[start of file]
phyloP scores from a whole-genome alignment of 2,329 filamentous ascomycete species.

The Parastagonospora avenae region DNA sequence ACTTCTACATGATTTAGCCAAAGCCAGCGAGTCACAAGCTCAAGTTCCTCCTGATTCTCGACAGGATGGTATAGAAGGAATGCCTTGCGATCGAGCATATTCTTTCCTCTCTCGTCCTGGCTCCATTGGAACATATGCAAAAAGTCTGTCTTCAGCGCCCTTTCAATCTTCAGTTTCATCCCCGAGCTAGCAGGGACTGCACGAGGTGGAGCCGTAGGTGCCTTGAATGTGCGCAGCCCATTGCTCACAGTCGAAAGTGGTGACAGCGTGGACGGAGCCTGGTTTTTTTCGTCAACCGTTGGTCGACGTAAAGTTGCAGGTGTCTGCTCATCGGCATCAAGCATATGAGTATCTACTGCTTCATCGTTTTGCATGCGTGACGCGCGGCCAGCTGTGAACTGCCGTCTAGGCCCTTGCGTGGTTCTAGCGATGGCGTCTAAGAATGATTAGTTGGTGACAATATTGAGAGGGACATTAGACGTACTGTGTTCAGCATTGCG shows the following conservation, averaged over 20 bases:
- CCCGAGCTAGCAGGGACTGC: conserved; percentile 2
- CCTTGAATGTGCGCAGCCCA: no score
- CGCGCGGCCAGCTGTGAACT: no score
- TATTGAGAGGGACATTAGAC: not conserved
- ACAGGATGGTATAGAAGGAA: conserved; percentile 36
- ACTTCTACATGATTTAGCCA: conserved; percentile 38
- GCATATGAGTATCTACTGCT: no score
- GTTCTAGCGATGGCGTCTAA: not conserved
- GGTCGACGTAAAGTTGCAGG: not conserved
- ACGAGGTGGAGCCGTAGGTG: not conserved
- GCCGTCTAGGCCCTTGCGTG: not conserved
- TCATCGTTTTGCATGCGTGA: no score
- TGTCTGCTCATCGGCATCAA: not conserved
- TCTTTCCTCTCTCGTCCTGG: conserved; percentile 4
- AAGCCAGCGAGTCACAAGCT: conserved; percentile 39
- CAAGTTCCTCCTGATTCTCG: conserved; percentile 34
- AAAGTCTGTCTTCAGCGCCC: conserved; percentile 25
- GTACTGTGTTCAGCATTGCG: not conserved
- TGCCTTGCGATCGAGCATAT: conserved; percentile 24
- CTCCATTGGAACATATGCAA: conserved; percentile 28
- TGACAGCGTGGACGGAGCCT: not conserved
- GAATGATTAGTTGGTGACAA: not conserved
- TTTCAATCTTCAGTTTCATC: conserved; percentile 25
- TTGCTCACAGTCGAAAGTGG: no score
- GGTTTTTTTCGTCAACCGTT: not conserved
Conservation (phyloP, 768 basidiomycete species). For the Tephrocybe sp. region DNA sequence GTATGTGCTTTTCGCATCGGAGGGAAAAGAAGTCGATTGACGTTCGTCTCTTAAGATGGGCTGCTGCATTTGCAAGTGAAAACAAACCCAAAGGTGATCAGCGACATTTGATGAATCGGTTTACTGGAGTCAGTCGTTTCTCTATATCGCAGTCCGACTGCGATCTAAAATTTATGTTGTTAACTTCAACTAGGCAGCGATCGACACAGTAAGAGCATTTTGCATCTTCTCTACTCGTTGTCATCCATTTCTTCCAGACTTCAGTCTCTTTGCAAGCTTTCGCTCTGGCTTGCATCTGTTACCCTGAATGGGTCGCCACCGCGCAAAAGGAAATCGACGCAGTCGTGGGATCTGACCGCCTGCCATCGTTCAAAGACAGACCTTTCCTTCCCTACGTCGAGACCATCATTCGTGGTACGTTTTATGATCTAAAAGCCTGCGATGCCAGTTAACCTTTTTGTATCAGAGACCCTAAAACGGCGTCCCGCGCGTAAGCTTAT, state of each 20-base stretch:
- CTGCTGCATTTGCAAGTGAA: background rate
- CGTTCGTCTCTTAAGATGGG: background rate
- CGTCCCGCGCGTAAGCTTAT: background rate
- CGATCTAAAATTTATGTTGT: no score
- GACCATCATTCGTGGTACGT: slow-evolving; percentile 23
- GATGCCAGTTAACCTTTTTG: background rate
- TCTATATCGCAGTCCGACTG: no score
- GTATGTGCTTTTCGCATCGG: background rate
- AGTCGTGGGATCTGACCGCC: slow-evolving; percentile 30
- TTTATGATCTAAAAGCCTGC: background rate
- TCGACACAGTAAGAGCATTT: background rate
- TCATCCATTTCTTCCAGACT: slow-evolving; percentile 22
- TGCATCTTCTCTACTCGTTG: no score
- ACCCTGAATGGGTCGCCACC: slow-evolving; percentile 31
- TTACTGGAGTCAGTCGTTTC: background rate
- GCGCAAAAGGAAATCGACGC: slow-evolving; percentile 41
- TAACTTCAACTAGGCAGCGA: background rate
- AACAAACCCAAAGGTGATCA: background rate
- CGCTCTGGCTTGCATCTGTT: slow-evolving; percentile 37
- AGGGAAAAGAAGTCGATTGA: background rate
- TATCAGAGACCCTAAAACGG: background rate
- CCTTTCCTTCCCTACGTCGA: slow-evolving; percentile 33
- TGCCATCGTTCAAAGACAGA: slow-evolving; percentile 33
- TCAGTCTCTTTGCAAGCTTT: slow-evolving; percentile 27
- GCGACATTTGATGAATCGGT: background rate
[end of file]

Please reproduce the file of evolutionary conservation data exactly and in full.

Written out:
phyloP scores from a whole-genome alignment of 2,329 filamentous ascomycete species.

The Parastagonospora avenae region DNA sequence ACTTCTACATGATTTAGCCAAAGCCAGCGAGTCACAAGCTCAAGTTCCTCCTGATTCTCGACAGGATGGTATAGAAGGAATGCCTTGCGATCGAGCATATTCTTTCCTCTCTCGTCCTGGCTCCATTGGAACATATGCAAAAAGTCTGTCTTCAGCGCCCTTTCAATCTTCAGTTTCATCCCCGAGCTAGCAGGGACTGCACGAGGTGGAGCCGTAGGTGCCTTGAATGTGCGCAGCCCATTGCTCACAGTCGAAAGTGGTGACAGCGTGGACGGAGCCTGGTTTTTTTCGTCAACCGTTGGTCGACGTAAAGTTGCAGGTGTCTGCTCATCGGCATCAAGCATATGAGTATCTACTGCTTCATCGTTTTGCATGCGTGACGCGCGGCCAGCTGTGAACTGCCGTCTAGGCCCTTGCGTGGTTCTAGCGATGGCGTCTAAGAATGATTAGTTGGTGACAATATTGAGAGGGACATTAGACGTACTGTGTTCAGCATTGCG shows the following conservation, averaged over 20 bases:
- CCCGAGCTAGCAGGGACTGC: conserved; percentile 2
- CCTTGAATGTGCGCAGCCCA: no score
- CGCGCGGCCAGCTGTGAACT: no score
- TATTGAGAGGGACATTAGAC: not conserved
- ACAGGATGGTATAGAAGGAA: conserved; percentile 36
- ACTTCTACATGATTTAGCCA: conserved; percentile 38
- GCATATGAGTATCTACTGCT: no score
- GTTCTAGCGATGGCGTCTAA: not conserved
- GGTCGACGTAAAGTTGCAGG: not conserved
- ACGAGGTGGAGCCGTAGGTG: not conserved
- GCCGTCTAGGCCCTTGCGTG: not conserved
- TCATCGTTTTGCATGCGTGA: no score
- TGTCTGCTCATCGGCATCAA: not conserved
- TCTTTCCTCTCTCGTCCTGG: conserved; percentile 4
- AAGCCAGCGAGTCACAAGCT: conserved; percentile 39
- CAAGTTCCTCCTGATTCTCG: conserved; percentile 34
- AAAGTCTGTCTTCAGCGCCC: conserved; percentile 25
- GTACTGTGTTCAGCATTGCG: not conserved
- TGCCTTGCGATCGAGCATAT: conserved; percentile 24
- CTCCATTGGAACATATGCAA: conserved; percentile 28
- TGACAGCGTGGACGGAGCCT: not conserved
- GAATGATTAGTTGGTGACAA: not conserved
- TTTCAATCTTCAGTTTCATC: conserved; percentile 25
- TTGCTCACAGTCGAAAGTGG: no score
- GGTTTTTTTCGTCAACCGTT: not conserved
Conservation (phyloP, 768 basidiomycete species). For the Tephrocybe sp. region DNA sequence GTATGTGCTTTTCGCATCGGAGGGAAAAGAAGTCGATTGACGTTCGTCTCTTAAGATGGGCTGCTGCATTTGCAAGTGAAAACAAACCCAAAGGTGATCAGCGACATTTGATGAATCGGTTTACTGGAGTCAGTCGTTTCTCTATATCGCAGTCCGACTGCGATCTAAAATTTATGTTGTTAACTTCAACTAGGCAGCGATCGACACAGTAAGAGCATTTTGCATCTTCTCTACTCGTTGTCATCCATTTCTTCCAGACTTCAGTCTCTTTGCAAGCTTTCGCTCTGGCTTGCATCTGTTACCCTGAATGGGTCGCCACCGCGCAAAAGGAAATCGACGCAGTCGTGGGATCTGACCGCCTGCCATCGTTCAAAGACAGACCTTTCCTTCCCTACGTCGAGACCATCATTCGTGGTACGTTTTATGATCTAAAAGCCTGCGATGCCAGTTAACCTTTTTGTATCAGAGACCCTAAAACGGCGTCCCGCGCGTAAGCTTAT, state of each 20-base stretch:
- CTGCTGCATTTGCAAGTGAA: background rate
- CGTTCGTCTCTTAAGATGGG: background rate
- CGTCCCGCGCGTAAGCTTAT: background rate
- CGATCTAAAATTTATGTTGT: no score
- GACCATCATTCGTGGTACGT: slow-evolving; percentile 23
- GATGCCAGTTAACCTTTTTG: background rate
- TCTATATCGCAGTCCGACTG: no score
- GTATGTGCTTTTCGCATCGG: background rate
- AGTCGTGGGATCTGACCGCC: slow-evolving; percentile 30
- TTTATGATCTAAAAGCCTGC: background rate
- TCGACACAGTAAGAGCATTT: background rate
- TCATCCATTTCTTCCAGACT: slow-evolving; percentile 22
- TGCATCTTCTCTACTCGTTG: no score
- ACCCTGAATGGGTCGCCACC: slow-evolving; percentile 31
- TTACTGGAGTCAGTCGTTTC: background rate
- GCGCAAAAGGAAATCGACGC: slow-evolving; percentile 41
- TAACTTCAACTAGGCAGCGA: background rate
- AACAAACCCAAAGGTGATCA: background rate
- CGCTCTGGCTTGCATCTGTT: slow-evolving; percentile 37
- AGGGAAAAGAAGTCGATTGA: background rate
- TATCAGAGACCCTAAAACGG: background rate
- CCTTTCCTTCCCTACGTCGA: slow-evolving; percentile 33
- TGCCATCGTTCAAAGACAGA: slow-evolving; percentile 33
- TCAGTCTCTTTGCAAGCTTT: slow-evolving; percentile 27
- GCGACATTTGATGAATCGGT: background rate